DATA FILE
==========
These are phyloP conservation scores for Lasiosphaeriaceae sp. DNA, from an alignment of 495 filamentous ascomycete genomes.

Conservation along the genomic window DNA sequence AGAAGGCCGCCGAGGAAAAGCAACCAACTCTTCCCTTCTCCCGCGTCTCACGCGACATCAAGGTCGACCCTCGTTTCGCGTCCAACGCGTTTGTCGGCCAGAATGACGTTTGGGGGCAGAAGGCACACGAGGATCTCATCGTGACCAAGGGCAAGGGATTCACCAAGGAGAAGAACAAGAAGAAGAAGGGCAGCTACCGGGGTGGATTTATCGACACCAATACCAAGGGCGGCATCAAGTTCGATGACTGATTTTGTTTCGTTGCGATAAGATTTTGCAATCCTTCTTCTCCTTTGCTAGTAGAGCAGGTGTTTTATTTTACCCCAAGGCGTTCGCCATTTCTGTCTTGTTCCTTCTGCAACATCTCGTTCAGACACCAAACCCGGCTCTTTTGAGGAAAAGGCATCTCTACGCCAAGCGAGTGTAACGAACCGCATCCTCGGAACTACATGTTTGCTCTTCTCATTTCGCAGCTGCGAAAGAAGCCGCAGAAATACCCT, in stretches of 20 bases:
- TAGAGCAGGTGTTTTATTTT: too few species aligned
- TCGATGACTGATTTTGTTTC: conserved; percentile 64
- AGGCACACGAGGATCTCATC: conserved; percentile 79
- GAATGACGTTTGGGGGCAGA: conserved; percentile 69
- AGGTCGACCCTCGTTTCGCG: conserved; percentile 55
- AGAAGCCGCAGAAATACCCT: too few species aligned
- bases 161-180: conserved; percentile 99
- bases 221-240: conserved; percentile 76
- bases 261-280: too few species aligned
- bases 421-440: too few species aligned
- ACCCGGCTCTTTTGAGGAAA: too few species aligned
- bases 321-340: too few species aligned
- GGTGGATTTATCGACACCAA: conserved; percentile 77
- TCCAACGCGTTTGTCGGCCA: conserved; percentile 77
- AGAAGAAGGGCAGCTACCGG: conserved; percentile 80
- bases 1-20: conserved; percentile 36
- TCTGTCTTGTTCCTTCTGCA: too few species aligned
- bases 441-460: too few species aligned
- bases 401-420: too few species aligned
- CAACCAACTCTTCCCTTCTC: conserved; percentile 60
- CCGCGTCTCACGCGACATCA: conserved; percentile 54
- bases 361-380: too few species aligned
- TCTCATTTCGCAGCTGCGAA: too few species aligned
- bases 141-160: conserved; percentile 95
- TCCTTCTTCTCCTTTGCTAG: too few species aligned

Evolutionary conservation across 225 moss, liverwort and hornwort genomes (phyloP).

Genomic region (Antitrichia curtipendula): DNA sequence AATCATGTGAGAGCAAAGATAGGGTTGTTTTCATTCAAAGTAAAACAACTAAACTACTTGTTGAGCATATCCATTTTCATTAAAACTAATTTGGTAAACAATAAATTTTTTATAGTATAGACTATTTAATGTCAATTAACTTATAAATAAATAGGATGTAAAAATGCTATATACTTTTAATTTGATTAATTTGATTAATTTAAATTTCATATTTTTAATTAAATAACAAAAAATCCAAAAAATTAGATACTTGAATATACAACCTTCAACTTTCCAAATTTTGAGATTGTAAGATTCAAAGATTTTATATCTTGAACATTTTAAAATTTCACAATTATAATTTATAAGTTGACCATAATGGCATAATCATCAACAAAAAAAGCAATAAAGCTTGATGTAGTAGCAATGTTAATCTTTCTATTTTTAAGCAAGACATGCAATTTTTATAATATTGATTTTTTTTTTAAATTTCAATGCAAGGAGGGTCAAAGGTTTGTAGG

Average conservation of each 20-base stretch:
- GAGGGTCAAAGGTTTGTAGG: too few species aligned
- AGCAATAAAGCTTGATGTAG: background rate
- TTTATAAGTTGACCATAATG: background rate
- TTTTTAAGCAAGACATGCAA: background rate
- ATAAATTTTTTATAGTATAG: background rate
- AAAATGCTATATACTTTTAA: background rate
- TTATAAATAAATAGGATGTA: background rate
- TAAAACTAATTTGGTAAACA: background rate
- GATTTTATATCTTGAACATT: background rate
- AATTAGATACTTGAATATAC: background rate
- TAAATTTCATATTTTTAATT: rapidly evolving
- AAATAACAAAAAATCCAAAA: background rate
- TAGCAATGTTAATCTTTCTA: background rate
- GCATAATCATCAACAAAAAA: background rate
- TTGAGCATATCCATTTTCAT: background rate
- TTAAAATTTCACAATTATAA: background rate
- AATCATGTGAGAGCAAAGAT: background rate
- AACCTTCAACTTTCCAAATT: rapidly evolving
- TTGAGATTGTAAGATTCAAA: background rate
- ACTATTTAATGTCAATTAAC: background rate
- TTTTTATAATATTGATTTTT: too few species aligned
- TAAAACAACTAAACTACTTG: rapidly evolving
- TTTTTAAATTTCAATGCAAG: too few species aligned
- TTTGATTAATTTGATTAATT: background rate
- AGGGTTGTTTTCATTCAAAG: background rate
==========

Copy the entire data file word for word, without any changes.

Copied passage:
These are phyloP conservation scores for Lasiosphaeriaceae sp. DNA, from an alignment of 495 filamentous ascomycete genomes.

Conservation along the genomic window DNA sequence AGAAGGCCGCCGAGGAAAAGCAACCAACTCTTCCCTTCTCCCGCGTCTCACGCGACATCAAGGTCGACCCTCGTTTCGCGTCCAACGCGTTTGTCGGCCAGAATGACGTTTGGGGGCAGAAGGCACACGAGGATCTCATCGTGACCAAGGGCAAGGGATTCACCAAGGAGAAGAACAAGAAGAAGAAGGGCAGCTACCGGGGTGGATTTATCGACACCAATACCAAGGGCGGCATCAAGTTCGATGACTGATTTTGTTTCGTTGCGATAAGATTTTGCAATCCTTCTTCTCCTTTGCTAGTAGAGCAGGTGTTTTATTTTACCCCAAGGCGTTCGCCATTTCTGTCTTGTTCCTTCTGCAACATCTCGTTCAGACACCAAACCCGGCTCTTTTGAGGAAAAGGCATCTCTACGCCAAGCGAGTGTAACGAACCGCATCCTCGGAACTACATGTTTGCTCTTCTCATTTCGCAGCTGCGAAAGAAGCCGCAGAAATACCCT, in stretches of 20 bases:
- TAGAGCAGGTGTTTTATTTT: too few species aligned
- TCGATGACTGATTTTGTTTC: conserved; percentile 64
- AGGCACACGAGGATCTCATC: conserved; percentile 79
- GAATGACGTTTGGGGGCAGA: conserved; percentile 69
- AGGTCGACCCTCGTTTCGCG: conserved; percentile 55
- AGAAGCCGCAGAAATACCCT: too few species aligned
- bases 161-180: conserved; percentile 99
- bases 221-240: conserved; percentile 76
- bases 261-280: too few species aligned
- bases 421-440: too few species aligned
- ACCCGGCTCTTTTGAGGAAA: too few species aligned
- bases 321-340: too few species aligned
- GGTGGATTTATCGACACCAA: conserved; percentile 77
- TCCAACGCGTTTGTCGGCCA: conserved; percentile 77
- AGAAGAAGGGCAGCTACCGG: conserved; percentile 80
- bases 1-20: conserved; percentile 36
- TCTGTCTTGTTCCTTCTGCA: too few species aligned
- bases 441-460: too few species aligned
- bases 401-420: too few species aligned
- CAACCAACTCTTCCCTTCTC: conserved; percentile 60
- CCGCGTCTCACGCGACATCA: conserved; percentile 54
- bases 361-380: too few species aligned
- TCTCATTTCGCAGCTGCGAA: too few species aligned
- bases 141-160: conserved; percentile 95
- TCCTTCTTCTCCTTTGCTAG: too few species aligned

Evolutionary conservation across 225 moss, liverwort and hornwort genomes (phyloP).

Genomic region (Antitrichia curtipendula): DNA sequence AATCATGTGAGAGCAAAGATAGGGTTGTTTTCATTCAAAGTAAAACAACTAAACTACTTGTTGAGCATATCCATTTTCATTAAAACTAATTTGGTAAACAATAAATTTTTTATAGTATAGACTATTTAATGTCAATTAACTTATAAATAAATAGGATGTAAAAATGCTATATACTTTTAATTTGATTAATTTGATTAATTTAAATTTCATATTTTTAATTAAATAACAAAAAATCCAAAAAATTAGATACTTGAATATACAACCTTCAACTTTCCAAATTTTGAGATTGTAAGATTCAAAGATTTTATATCTTGAACATTTTAAAATTTCACAATTATAATTTATAAGTTGACCATAATGGCATAATCATCAACAAAAAAAGCAATAAAGCTTGATGTAGTAGCAATGTTAATCTTTCTATTTTTAAGCAAGACATGCAATTTTTATAATATTGATTTTTTTTTTAAATTTCAATGCAAGGAGGGTCAAAGGTTTGTAGG

Average conservation of each 20-base stretch:
- GAGGGTCAAAGGTTTGTAGG: too few species aligned
- AGCAATAAAGCTTGATGTAG: background rate
- TTTATAAGTTGACCATAATG: background rate
- TTTTTAAGCAAGACATGCAA: background rate
- ATAAATTTTTTATAGTATAG: background rate
- AAAATGCTATATACTTTTAA: background rate
- TTATAAATAAATAGGATGTA: background rate
- TAAAACTAATTTGGTAAACA: background rate
- GATTTTATATCTTGAACATT: background rate
- AATTAGATACTTGAATATAC: background rate
- TAAATTTCATATTTTTAATT: rapidly evolving
- AAATAACAAAAAATCCAAAA: background rate
- TAGCAATGTTAATCTTTCTA: background rate
- GCATAATCATCAACAAAAAA: background rate
- TTGAGCATATCCATTTTCAT: background rate
- TTAAAATTTCACAATTATAA: background rate
- AATCATGTGAGAGCAAAGAT: background rate
- AACCTTCAACTTTCCAAATT: rapidly evolving
- TTGAGATTGTAAGATTCAAA: background rate
- ACTATTTAATGTCAATTAAC: background rate
- TTTTTATAATATTGATTTTT: too few species aligned
- TAAAACAACTAAACTACTTG: rapidly evolving
- TTTTTAAATTTCAATGCAAG: too few species aligned
- TTTGATTAATTTGATTAATT: background rate
- AGGGTTGTTTTCATTCAAAG: background rate